Maintaining Musculoskeletal Health in the Lunar Environment
Susan A. Bloomfield, Ph.D.
Texas A&M University
It is well documented that the human body loses bone and muscle mass during long-duration stays in space such as on the International Space Station. With the United States planning to conduct long-duration missions to the moon, scientists must learn what effects lunar gravity, which is one-sixth of Earth’s, will have on human muscle and bone.
Dr. Susan A. Bloomfield is leading an animal model study to determine if muscle and bone loss on the moon will be as severe as it is in microgravity. Her project also seeks to determine if low-dose radiation exposure worsens bone and muscle loss in a lunar-gravity environment and if, under these unique conditions, exercise is still effective in reducing bone and muscle loss.
NASA Taskbook Entry
The over-arching goal of this project is to determine if the usual bone and muscle loss observed during planetary missions will be exacerbated by exposure to space radiation. Using the partial g mouse model originally developed at MIT/Harvard by Drs Wagner and Bouxsein (the “partial g mouse”), we first performed experiments to verify whether the partial loading provided by a crew member’s body weight (1/6 g), or by body weight with spacesuit weight included (~1/3 g), would be enough to mitigate losses of bone and muscle. Additional analyses (micro-CT, histomorphometry, mechanical testing of bone) on tissues collected from our Experiment 1 in Year 1 were finalized this project year, enabling preparation of a manuscript to be submitted soon. These results confirm our original findings that 1/3 g is partially protective of cortical but not cancellous bone and that, for most bone outcomes, 1/6 and 1/3 BW loading do not prevent decrements in bone integrity observed with full hind limb unloading (simulating, e.g., low-earth orbit).
The major animal protocol work in Project Year 3 started with an intensive 5½-week stay at Brookhaven National Laboratory in June 2010 conducting a 3-week animal experiment testing responses to simulated galactic cosmic radiation in weight bearing (1 g) and partial (1/6) weight bearing mice, using 28Si, 300 MeV at the NASA Space Radiation Space Laboratory (NSRL). At experiment's end, we harvested multiple tissues beyond bone and muscle in hopes of tissue sharing with other PI’s, and have found at least one laboratory at NASA-JSC and another at Texas A&M interested in these extra tissues. The rest of this third project year focused on processing of these tissues as well as those from parallel x-ray experiments performed at Texas A&M late in Project Year 2.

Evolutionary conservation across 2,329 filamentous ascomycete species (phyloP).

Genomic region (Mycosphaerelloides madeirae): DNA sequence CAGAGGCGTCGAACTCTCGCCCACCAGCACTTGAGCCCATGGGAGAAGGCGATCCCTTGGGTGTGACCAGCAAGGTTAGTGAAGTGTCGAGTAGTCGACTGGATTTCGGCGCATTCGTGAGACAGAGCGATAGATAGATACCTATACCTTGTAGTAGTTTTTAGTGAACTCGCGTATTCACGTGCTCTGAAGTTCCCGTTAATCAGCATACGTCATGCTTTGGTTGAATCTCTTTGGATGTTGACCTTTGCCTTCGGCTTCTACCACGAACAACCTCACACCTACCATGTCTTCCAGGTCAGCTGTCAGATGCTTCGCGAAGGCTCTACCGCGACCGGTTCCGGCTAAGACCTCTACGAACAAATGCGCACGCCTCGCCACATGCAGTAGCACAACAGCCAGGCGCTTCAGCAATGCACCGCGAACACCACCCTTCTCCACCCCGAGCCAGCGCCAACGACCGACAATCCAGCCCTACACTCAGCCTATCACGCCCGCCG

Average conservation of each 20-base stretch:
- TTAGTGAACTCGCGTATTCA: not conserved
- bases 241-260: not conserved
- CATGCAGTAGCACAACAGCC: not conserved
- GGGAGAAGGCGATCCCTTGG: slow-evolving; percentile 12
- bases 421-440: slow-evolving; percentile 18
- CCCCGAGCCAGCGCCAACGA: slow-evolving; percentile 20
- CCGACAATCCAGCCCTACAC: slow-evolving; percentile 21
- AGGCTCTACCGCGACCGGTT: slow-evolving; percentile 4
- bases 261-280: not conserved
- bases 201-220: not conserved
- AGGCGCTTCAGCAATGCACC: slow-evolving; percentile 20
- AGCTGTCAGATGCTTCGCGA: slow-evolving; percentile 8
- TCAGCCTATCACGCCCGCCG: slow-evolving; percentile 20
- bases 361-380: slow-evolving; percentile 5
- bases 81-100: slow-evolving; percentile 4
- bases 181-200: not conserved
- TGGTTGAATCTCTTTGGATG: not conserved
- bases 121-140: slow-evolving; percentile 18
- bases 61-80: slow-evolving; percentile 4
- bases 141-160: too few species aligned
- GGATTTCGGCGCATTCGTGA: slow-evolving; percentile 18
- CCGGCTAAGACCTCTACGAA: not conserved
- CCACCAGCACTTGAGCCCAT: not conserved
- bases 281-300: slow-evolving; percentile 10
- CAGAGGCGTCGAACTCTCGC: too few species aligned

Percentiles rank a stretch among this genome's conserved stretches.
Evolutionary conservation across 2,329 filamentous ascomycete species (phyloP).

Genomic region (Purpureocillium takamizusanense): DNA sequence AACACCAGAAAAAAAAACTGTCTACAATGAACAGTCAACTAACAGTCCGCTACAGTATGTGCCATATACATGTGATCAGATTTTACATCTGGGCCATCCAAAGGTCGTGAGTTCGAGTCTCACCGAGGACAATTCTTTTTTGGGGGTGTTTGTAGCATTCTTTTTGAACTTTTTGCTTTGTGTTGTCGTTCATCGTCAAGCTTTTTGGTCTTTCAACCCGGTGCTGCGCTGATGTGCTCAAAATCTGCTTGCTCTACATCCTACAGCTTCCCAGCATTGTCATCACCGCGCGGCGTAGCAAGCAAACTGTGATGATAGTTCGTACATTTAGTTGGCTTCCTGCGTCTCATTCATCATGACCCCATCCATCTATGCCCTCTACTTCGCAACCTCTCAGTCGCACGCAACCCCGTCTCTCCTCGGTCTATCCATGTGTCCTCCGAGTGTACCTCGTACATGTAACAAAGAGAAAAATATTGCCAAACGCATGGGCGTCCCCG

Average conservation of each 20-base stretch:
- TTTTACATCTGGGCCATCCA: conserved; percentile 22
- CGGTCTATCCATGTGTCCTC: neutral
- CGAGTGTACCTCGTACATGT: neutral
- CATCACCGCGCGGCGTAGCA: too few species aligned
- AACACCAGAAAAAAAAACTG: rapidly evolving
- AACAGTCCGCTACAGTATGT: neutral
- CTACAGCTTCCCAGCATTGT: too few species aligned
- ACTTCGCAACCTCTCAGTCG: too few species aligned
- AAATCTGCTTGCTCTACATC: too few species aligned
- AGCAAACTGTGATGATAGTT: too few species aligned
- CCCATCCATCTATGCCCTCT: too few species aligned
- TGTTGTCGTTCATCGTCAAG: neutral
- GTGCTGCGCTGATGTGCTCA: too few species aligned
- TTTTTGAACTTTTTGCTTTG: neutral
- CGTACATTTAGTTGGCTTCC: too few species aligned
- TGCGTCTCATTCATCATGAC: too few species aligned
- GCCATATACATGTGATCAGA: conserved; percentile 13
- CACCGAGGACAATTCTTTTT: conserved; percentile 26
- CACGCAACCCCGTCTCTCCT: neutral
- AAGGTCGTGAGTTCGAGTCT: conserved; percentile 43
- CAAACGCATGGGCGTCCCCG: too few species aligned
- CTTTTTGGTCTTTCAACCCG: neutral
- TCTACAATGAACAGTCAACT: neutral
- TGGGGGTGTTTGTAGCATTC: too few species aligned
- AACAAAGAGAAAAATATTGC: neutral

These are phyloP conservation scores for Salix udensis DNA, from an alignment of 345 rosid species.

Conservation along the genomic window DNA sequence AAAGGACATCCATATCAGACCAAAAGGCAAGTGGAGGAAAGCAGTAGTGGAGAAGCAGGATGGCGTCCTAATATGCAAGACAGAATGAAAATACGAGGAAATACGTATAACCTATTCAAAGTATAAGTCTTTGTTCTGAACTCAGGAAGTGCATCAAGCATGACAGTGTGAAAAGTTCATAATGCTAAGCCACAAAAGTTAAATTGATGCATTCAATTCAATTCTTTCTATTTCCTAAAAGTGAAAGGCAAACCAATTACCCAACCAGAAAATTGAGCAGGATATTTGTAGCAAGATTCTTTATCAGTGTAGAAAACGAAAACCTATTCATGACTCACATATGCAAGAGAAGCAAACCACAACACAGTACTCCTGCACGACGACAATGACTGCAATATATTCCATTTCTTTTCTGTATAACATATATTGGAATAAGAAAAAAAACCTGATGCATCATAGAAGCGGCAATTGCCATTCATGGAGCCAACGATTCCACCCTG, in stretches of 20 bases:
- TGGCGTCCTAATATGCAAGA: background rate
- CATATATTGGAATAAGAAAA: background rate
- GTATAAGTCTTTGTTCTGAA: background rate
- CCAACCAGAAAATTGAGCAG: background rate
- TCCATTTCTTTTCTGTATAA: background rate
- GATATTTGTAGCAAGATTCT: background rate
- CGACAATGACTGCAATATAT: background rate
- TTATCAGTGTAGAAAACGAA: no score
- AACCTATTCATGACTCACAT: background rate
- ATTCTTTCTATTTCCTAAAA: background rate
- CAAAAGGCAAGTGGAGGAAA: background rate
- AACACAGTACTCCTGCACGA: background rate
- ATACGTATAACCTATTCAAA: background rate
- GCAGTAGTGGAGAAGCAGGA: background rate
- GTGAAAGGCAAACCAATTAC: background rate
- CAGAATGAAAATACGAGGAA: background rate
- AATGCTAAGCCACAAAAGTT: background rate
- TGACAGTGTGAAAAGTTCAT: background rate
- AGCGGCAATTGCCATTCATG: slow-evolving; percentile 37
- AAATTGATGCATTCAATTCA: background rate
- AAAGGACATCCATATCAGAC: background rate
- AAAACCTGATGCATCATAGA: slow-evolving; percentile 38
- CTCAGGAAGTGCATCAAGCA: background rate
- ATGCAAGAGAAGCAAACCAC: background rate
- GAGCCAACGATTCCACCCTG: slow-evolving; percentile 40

Preliminary results derived from micro-CT analyses of distal femur cancellous bone from these two experiments indicate the highest doses of both x-ray and 28Si did exacerbate bone loss in our 1/6 g mice; these groups had 24% and 7% lower cancellous bone volume (%BV/TV) than sham exposed partial g mice. Interestingly, fractionating that highest dose protected against further loss of bone mass in the x-ray-exposed, but did not for silicon-exposed, mice on partial g. Micro-CT analyses of cancellous bone microarchitecture will soon be complemented by traditional histomorphometry measures of bone formation rate on both cancellous and cortical bone envelopes. Consistent suppression of femoral neck strength (load at failure) was observed in all partial g mice; this suppression was exacerbated in only one group exposed to low-dose radiation (17 cGy 28Si). Analyses in progress will provide some answers to potential mechanisms for these combined effects of reduced weight bearing and modeled space radiation (decreased bone formation? increased bone resorption? apoptosis of osteocytes/ osteoblasts?) which will address IRP Risk Degen 2 ("What are the mechanisms of degenerative tissue risks in the heart, circulatory, endocrine, digestive, lens and other tissue systems?").